ashes from burn barrels.

                                                                20
          St. Regis Mohawk Tribe
                 New York
• From 1995-99, the Tribe developed a solid waste
  management plan, planned a waste transfer facility, and
  began an outreach campaign on burn barrels.
• In 2002, banned burn barrels except with a permit and
  began trash pick up service for $2.00 per bag.
• Transfer station was built with funding from USHUD,
  USEPA, USDA, and IHS.
• Compliance with ban has been high, particularly since
  residents have become educated on the topic.



                                                            21
                              Air Defenders


• Interactive program for 5th grade students and up
• Includes lecture, science experiments, video,
  songs, video game and more
• Provides background information for adults or
  parents
• Helps students understand how individual
  behavior impacts everyone’s environment
                                                      22
23
24
 What Can the Public Do?
• Share the message
• Identify other waste disposal methods in
  your community
  – Reduce (avoid disposable items)
  – Reuse (more use means less waste)
  – Recycle (paper, plastics, metallic items)
  – Compost (leaves, yard waste, vegetable wastes)
  – Identify local landfills which accept waste

                                                 25
  What Can Local Officials Do?
• Education, Education, Education
• Find an option for your community within
  our case studies
• Use the Learn Not to Burn toolkit for
  support and ideas
• Contact EPA or your state agency for
  assistance

                                             26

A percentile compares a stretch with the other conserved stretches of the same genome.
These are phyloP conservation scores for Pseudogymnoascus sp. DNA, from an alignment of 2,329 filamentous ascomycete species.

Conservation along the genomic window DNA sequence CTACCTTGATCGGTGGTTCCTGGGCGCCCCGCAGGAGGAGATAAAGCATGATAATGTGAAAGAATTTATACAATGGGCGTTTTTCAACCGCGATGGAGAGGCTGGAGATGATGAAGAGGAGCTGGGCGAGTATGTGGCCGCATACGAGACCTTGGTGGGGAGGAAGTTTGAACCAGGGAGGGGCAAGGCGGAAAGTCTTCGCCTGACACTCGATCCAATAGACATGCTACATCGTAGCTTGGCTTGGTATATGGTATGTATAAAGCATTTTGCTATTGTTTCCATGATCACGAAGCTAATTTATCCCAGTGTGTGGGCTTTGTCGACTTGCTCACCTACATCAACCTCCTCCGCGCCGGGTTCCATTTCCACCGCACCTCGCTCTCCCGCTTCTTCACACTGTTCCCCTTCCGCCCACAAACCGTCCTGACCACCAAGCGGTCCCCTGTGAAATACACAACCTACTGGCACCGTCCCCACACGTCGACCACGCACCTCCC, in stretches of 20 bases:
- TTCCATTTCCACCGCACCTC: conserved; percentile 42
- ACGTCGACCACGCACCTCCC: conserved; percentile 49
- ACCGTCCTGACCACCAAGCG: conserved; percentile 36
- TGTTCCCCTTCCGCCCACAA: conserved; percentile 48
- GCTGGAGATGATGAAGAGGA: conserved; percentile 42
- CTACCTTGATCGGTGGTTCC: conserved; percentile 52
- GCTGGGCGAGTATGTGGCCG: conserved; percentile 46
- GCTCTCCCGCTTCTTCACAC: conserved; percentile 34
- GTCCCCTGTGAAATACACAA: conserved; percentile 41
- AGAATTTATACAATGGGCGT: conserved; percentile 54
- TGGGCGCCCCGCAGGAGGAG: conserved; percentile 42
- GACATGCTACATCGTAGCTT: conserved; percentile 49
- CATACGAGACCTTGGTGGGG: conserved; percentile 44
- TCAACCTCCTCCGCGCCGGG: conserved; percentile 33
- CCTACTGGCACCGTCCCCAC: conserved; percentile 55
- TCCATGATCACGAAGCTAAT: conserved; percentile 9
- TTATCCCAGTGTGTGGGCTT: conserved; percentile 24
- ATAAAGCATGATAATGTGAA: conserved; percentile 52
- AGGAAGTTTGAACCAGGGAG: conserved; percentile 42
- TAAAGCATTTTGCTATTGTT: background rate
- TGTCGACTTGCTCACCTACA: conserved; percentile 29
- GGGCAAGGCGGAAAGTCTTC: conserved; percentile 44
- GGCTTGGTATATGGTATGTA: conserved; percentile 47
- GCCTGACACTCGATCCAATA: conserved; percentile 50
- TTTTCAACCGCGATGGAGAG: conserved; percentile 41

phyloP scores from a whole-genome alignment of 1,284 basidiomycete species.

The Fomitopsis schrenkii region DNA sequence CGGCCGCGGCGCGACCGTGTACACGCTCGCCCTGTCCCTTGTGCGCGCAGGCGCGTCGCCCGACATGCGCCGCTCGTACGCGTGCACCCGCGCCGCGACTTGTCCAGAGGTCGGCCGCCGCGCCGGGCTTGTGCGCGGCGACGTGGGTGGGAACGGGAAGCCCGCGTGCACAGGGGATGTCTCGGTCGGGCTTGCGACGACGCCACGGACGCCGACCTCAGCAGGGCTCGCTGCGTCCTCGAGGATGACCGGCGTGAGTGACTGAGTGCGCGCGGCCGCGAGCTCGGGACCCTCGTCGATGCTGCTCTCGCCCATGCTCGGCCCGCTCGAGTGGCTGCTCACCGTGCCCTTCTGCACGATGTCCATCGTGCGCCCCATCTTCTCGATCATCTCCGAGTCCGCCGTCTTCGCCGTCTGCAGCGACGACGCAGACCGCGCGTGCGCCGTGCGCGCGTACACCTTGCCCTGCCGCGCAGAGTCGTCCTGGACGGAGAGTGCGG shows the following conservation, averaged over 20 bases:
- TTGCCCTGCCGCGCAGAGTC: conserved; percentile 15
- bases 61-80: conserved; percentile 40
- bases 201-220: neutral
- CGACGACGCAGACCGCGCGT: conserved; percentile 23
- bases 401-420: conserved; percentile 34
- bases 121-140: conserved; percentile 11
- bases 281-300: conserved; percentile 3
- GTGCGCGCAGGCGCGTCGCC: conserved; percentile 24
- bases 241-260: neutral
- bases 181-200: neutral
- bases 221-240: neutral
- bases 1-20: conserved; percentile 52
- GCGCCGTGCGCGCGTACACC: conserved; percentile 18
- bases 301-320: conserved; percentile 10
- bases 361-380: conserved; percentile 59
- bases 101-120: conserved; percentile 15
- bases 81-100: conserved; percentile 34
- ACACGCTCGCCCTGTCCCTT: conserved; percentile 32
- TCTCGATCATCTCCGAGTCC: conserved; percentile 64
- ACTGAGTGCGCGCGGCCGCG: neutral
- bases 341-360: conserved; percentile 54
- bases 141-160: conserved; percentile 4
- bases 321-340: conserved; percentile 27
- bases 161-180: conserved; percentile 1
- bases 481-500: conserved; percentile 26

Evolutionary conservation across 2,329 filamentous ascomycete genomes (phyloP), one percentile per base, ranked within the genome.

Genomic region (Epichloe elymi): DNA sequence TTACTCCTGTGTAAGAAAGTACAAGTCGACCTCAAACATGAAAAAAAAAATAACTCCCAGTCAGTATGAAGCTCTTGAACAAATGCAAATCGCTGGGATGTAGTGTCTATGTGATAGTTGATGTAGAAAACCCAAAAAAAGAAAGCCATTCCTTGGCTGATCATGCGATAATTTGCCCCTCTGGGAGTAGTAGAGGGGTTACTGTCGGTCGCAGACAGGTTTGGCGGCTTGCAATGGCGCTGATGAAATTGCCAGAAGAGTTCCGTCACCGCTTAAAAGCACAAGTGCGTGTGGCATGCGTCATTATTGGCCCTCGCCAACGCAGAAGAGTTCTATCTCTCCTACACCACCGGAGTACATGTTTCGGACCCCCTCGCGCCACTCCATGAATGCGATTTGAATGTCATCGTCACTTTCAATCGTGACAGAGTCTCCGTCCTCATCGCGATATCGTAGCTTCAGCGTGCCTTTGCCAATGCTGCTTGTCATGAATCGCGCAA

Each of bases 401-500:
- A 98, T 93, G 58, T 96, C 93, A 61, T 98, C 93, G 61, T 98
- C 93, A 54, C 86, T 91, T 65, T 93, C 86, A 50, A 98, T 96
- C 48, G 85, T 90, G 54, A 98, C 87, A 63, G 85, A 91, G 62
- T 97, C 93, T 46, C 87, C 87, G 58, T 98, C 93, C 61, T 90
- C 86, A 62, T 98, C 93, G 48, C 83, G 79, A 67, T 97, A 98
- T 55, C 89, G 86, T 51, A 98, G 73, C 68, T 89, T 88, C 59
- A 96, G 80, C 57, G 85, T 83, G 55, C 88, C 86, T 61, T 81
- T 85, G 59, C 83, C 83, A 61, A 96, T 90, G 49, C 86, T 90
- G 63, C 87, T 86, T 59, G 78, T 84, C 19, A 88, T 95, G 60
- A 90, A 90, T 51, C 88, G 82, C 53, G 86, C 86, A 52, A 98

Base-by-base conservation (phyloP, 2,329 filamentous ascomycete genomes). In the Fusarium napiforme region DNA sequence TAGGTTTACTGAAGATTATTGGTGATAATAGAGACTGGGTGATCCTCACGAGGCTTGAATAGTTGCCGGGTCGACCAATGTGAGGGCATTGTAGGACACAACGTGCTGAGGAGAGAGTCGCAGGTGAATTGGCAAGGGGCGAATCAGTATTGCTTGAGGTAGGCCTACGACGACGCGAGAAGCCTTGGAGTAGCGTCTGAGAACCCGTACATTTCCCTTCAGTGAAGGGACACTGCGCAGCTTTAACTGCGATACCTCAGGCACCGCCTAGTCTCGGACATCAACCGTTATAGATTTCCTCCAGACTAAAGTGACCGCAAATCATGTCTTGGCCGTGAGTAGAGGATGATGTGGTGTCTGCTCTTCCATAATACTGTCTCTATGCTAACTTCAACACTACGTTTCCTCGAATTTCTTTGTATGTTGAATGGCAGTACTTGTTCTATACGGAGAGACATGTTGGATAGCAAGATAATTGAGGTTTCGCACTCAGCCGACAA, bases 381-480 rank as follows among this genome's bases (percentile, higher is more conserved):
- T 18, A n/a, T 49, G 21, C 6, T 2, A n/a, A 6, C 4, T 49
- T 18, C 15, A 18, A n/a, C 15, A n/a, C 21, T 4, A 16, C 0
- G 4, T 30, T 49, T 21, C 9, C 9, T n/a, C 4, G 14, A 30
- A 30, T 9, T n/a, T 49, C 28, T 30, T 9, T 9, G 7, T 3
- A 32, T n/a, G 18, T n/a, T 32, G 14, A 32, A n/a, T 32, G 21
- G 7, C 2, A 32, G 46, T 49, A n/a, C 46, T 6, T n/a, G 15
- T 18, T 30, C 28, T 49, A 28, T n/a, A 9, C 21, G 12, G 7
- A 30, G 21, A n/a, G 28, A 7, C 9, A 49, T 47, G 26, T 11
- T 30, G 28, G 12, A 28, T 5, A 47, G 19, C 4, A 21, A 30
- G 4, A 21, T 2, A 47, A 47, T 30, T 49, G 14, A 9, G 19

27
             Acknowledgments
• Members of the Burn Barrel Subgroup of the Great Lakes
  Binational Toxics Strategy, in particular our State Agency
  partners and Gina Temple-Rhodes of the Western Lake
  Superior Sanitary District
• Erin Newman, Air and Radiation Division, U.S. EPA
  Region 5
• Jessica Winter, Environmental Careers Organization
  Intern, U.S. EPA
• Susan Boehme, Illinois-Indiana Sea Grant
• Elizabeth Hinchey Malloy, Illinois-Indiana Sea Grant
• Christine McConaghy, Oak Ridge Institute for Science and
  Education Intern, U.S. EPA
• Ted Smith, U.S. EPA Great Lakes National Program
  Office
                                                          28
Where Can You Get More
     Information?

 Information on the national program,
   links to local programs, and other
  resources may be found on line at:
    www.openburning.org
  www.epa.gov/msw/backyard



                                        29
Get a Toolkit and Reduce Burning in
            Your Area!

 For a copy of the Learn Not to
 Burn Toolkit on CD, please
 contact Erin Newman at
 newman.erin@epa.gov
 or visit our booth at the
 conference this week.

                                  30